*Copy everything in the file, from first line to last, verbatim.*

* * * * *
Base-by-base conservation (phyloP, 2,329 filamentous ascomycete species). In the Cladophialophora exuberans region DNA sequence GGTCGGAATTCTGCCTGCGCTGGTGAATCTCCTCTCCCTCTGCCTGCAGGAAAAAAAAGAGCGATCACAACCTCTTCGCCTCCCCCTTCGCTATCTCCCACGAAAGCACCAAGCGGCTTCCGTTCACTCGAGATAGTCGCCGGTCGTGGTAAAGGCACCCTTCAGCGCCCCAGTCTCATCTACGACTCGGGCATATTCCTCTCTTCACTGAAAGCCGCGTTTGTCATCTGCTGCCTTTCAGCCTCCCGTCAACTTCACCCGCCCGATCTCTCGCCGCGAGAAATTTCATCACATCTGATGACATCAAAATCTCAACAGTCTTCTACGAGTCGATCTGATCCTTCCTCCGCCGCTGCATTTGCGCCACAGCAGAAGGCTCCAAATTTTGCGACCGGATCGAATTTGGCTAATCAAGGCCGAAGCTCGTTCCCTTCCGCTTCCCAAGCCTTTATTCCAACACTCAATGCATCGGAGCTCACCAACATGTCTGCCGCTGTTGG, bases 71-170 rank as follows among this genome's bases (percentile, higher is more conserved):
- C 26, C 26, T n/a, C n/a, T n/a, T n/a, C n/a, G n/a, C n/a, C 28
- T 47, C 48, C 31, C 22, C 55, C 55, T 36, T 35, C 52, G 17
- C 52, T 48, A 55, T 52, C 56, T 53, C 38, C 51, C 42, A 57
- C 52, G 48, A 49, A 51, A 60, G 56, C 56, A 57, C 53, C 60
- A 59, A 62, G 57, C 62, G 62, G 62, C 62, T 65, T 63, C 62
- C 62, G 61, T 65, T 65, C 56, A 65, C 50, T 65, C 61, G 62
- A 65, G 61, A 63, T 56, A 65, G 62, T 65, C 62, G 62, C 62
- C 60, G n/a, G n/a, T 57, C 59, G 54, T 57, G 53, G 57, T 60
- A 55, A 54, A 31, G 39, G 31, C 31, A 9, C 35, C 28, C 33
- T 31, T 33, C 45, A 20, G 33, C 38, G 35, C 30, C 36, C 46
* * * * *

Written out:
Base-by-base conservation (phyloP, 2,329 filamentous ascomycete species). In the Cladophialophora exuberans region DNA sequence GGTCGGAATTCTGCCTGCGCTGGTGAATCTCCTCTCCCTCTGCCTGCAGGAAAAAAAAGAGCGATCACAACCTCTTCGCCTCCCCCTTCGCTATCTCCCACGAAAGCACCAAGCGGCTTCCGTTCACTCGAGATAGTCGCCGGTCGTGGTAAAGGCACCCTTCAGCGCCCCAGTCTCATCTACGACTCGGGCATATTCCTCTCTTCACTGAAAGCCGCGTTTGTCATCTGCTGCCTTTCAGCCTCCCGTCAACTTCACCCGCCCGATCTCTCGCCGCGAGAAATTTCATCACATCTGATGACATCAAAATCTCAACAGTCTTCTACGAGTCGATCTGATCCTTCCTCCGCCGCTGCATTTGCGCCACAGCAGAAGGCTCCAAATTTTGCGACCGGATCGAATTTGGCTAATCAAGGCCGAAGCTCGTTCCCTTCCGCTTCCCAAGCCTTTATTCCAACACTCAATGCATCGGAGCTCACCAACATGTCTGCCGCTGTTGG, bases 71-170 rank as follows among this genome's bases (percentile, higher is more conserved):
- C 26, C 26, T n/a, C n/a, T n/a, T n/a, C n/a, G n/a, C n/a, C 28
- T 47, C 48, C 31, C 22, C 55, C 55, T 36, T 35, C 52, G 17
- C 52, T 48, A 55, T 52, C 56, T 53, C 38, C 51, C 42, A 57
- C 52, G 48, A 49, A 51, A 60, G 56, C 56, A 57, C 53, C 60
- A 59, A 62, G 57, C 62, G 62, G 62, C 62, T 65, T 63, C 62
- C 62, G 61, T 65, T 65, C 56, A 65, C 50, T 65, C 61, G 62
- A 65, G 61, A 63, T 56, A 65, G 62, T 65, C 62, G 62, C 62
- C 60, G n/a, G n/a, T 57, C 59, G 54, T 57, G 53, G 57, T 60
- A 55, A 54, A 31, G 39, G 31, C 31, A 9, C 35, C 28, C 33
- T 31, T 33, C 45, A 20, G 33, C 38, G 35, C 30, C 36, C 46